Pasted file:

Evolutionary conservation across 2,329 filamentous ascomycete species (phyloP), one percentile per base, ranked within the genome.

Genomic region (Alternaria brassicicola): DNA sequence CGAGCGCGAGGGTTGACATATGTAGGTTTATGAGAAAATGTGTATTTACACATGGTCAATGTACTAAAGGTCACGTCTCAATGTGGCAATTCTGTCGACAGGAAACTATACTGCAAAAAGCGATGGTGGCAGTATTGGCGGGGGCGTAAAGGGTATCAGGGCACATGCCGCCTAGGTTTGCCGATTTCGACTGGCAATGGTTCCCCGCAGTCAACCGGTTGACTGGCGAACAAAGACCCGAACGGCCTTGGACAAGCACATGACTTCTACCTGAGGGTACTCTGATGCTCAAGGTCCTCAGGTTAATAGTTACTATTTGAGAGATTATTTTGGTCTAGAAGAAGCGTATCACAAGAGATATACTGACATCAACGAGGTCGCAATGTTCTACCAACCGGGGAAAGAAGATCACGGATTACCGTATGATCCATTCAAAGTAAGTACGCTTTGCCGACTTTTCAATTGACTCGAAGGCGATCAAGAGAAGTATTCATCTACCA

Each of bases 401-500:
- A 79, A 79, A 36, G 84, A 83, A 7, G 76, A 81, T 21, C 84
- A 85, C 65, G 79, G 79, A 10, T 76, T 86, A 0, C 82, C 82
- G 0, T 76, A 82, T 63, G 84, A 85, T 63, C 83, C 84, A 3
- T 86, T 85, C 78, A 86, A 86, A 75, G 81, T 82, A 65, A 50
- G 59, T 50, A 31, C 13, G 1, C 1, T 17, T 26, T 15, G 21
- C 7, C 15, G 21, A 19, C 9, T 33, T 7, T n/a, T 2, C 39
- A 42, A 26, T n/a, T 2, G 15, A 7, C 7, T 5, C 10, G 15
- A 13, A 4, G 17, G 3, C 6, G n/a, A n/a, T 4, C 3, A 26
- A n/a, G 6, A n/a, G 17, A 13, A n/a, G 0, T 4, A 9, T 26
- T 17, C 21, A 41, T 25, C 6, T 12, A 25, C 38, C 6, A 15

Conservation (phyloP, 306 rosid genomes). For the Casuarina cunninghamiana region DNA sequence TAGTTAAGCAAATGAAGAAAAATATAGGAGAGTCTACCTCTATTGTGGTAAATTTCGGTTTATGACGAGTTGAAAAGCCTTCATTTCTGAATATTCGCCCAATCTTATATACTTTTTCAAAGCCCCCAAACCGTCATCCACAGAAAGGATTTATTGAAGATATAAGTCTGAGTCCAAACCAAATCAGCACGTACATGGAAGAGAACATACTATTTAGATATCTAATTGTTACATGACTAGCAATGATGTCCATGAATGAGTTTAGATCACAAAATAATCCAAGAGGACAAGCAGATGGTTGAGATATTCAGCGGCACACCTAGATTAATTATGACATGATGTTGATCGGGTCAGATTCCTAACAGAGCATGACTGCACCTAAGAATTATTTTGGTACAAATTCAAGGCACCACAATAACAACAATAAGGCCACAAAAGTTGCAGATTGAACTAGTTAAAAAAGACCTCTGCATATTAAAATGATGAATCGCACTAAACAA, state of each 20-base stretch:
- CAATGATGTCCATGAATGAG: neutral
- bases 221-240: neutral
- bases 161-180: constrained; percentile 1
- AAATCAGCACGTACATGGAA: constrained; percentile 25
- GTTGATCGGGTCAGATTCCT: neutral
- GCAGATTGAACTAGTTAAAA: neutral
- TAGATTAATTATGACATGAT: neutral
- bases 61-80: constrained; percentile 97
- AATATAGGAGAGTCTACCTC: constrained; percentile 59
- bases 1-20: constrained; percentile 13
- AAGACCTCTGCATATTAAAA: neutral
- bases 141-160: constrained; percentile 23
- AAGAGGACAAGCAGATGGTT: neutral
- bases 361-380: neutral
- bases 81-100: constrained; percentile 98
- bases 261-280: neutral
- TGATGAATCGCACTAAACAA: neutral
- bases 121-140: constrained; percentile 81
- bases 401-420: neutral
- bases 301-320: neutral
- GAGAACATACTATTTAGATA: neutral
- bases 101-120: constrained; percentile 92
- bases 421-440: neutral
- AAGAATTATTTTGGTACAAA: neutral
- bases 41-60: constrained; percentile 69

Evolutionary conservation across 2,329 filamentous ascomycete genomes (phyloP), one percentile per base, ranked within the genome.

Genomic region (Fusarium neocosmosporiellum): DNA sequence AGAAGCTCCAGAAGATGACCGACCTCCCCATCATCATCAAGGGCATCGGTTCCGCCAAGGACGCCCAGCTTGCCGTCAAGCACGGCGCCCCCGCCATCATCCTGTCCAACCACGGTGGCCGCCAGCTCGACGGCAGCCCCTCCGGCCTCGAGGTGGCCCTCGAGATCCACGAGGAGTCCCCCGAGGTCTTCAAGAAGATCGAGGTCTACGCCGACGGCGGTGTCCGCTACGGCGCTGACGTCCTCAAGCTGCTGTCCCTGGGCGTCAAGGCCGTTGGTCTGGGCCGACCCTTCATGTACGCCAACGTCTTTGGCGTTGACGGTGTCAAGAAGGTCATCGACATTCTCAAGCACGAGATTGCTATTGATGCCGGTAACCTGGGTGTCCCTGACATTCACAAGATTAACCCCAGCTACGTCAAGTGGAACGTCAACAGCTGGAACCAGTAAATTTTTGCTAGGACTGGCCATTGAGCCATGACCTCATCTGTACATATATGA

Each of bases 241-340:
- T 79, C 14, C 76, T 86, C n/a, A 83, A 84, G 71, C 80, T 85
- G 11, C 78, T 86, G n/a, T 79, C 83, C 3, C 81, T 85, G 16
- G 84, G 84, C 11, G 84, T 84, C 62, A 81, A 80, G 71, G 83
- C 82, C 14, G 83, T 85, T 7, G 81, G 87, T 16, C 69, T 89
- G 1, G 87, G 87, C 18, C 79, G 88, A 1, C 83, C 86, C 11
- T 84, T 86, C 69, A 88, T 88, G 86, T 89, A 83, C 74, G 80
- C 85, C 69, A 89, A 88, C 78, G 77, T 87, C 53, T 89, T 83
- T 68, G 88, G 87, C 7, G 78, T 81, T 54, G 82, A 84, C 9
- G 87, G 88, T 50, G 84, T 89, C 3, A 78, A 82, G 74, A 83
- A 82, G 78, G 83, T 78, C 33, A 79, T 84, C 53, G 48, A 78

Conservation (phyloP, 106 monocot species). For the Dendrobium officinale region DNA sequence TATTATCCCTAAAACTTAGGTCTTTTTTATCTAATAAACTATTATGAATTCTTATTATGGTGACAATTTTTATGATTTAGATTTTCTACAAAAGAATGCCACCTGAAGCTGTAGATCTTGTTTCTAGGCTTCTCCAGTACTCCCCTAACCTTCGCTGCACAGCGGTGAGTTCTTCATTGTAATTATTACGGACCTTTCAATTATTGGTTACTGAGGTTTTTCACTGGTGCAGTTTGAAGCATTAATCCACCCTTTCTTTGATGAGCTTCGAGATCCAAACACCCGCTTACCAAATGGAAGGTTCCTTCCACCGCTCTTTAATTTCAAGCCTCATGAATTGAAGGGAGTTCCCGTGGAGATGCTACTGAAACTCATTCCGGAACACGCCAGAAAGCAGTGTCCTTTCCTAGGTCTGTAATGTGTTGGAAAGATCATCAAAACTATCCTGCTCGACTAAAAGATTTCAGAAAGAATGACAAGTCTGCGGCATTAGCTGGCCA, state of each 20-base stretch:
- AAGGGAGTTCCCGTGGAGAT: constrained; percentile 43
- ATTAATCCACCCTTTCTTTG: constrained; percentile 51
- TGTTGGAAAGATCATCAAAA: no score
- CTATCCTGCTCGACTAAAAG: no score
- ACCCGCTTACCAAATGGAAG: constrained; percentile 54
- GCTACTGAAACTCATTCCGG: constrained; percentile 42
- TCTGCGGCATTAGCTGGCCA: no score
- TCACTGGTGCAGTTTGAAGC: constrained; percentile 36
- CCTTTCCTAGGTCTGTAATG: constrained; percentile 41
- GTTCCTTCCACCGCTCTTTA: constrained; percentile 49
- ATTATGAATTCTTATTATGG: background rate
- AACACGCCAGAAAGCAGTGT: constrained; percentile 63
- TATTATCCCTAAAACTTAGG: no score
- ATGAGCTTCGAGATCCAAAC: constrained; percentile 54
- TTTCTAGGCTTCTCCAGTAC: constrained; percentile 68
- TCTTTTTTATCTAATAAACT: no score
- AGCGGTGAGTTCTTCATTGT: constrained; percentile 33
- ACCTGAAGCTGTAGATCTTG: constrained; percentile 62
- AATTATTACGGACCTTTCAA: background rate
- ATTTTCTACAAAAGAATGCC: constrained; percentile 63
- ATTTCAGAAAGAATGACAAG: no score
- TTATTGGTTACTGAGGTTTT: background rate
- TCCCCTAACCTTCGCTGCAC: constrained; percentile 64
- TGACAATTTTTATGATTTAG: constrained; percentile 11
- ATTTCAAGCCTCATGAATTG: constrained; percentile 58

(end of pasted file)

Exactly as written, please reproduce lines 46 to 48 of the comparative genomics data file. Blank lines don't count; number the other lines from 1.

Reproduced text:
- C 82, C 14, G 83, T 85, T 7, G 81, G 87, T 16, C 69, T 89
- G 1, G 87, G 87, C 18, C 79, G 88, A 1, C 83, C 86, C 11
- T 84, T 86, C 69, A 88, T 88, G 86, T 89, A 83, C 74, G 80